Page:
IBiB: Building boats and making waves

If you are a regular reader, you know that I recently started a makerspace in Brockport called It Begins in Brockport (IBiB). We are only a month old and have come a long way in that short time. We’ve equipped our space – one of the studios at the Hart Art Gallery – with 3D printers (both filament and resin), an electronics workbench and a laser cutter. There’s also a CNC mill that is still a work in progress and we recently received a grant for a high-end vinyl cutter. On Friday, we received something truly special.

That’s a makercart (along with Kaitlyn and Mark) from TeacherGeek, a local company that makes STEM educational activities. The cart – valued at $8000 comes with about 15000 bits and pieces (gears, rods, frame, motors, connectors, switches, screws, and more) that can be used to engage students in well over 30 engineering activities.

Of course, there was no way I was going to just let all that fun just sit there. Fortunately for me, the gallery was celebrating some Erie Canal themed artwork by the local fourth graders, and they were here to see their work in the gallery. Once they visited the gallery (and grabbed some cookies), they stopped by the makerspace to see what we have to offer.

It was pretty easy to set up an activity where the kids needed to make a table full of gears, and make a laser cut mule rotate around in a merry-go-round fasion.

Why a mule? Well it’s time for the Low Bridge High Water festival in Brockport. On Saturday, June 10th, we celebrated the opening of the canal to navigational traffic with food, music and building boats! We set up a table by the canal, pulled the relevant bits and pieces from the makercart, and filled a kiddy pool to test out the designs. What I find particularly fun about this activity is that the instructions guide the kids through making the mast and assembling the motor for the boat, but they don’t tell the kids how to make the hull. Instead, they encourage them to use recycled materials such as pool noodles, bottles and plastic trays. Most of our visitors liked the pool noodles.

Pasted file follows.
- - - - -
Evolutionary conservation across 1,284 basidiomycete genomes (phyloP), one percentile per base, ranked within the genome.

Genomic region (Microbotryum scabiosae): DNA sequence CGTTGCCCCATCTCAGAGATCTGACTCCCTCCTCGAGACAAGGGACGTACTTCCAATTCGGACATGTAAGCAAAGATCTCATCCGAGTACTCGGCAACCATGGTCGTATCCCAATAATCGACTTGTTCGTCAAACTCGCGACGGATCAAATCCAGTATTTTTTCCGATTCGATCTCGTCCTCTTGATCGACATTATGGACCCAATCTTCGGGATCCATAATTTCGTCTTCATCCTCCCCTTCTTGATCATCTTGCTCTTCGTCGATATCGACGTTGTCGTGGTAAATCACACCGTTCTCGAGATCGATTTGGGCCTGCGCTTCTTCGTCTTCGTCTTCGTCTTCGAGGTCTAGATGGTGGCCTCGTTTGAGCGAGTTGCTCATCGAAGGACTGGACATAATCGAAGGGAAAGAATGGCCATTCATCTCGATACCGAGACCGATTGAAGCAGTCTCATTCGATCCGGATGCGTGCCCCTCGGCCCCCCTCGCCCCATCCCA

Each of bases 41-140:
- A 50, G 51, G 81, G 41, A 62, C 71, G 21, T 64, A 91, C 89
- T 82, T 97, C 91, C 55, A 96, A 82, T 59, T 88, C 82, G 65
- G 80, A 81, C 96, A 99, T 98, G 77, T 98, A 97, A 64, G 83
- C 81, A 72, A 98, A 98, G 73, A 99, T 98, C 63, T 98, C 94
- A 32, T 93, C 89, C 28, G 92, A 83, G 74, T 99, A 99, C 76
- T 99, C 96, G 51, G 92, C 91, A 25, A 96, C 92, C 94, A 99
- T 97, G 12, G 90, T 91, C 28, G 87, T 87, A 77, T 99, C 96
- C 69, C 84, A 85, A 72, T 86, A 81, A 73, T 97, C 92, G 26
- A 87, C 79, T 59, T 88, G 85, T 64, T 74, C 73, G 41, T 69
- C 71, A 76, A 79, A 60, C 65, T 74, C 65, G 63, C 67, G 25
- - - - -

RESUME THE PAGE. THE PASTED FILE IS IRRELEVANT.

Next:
We had a group of teenagers help us out with the event. They hopped in some kayaks to retrieve boats that got too far away from the edge of the canal for us to recover. It took a bit of figuring things out, though:

Surprisingly, it wasn’t a goner, and with a bit of drying out and tape replacement, the boat was back in action. I challenged the kids to try to get their boat to go all the way across the canal, and only one boat attempted the challenge. It was quite a unique design, utilizing two motors and some taped up packaging material from window blinds. It took a while, but the boat did make it to the other side of the canal! I don’t have footage of that success, but here we are launching it.

Our maiden voyage in makerspace outreach was a huge success, and I think everyone who visited our table had a fun time. It showcases what we envision as a way to help Brockport community members and visitors to have fun while exploring their creativity through making. IBiB is grateful for the generous donation from TeacherGeek, and we are looking forward to organizing more engaging activities with the makercart in the future. I’d also like to thank Bill Ball (below) along with Susan Smith and Zak Robinson who serve on the board of directors and have helped me get this project rolling.

As I mentioned above, IBiB has only been around for a month, but in that short time, I think we are already making a positive impact on the community. As we enter the next phase of development, encouraging paying members to work on projects and seeking patrons to support our outreach efforts, we invite you to consider how you can get involved. IBiB’s (young) website can be found at https://ibib.us/ which has membership information as well as a calendar for upcoming events.

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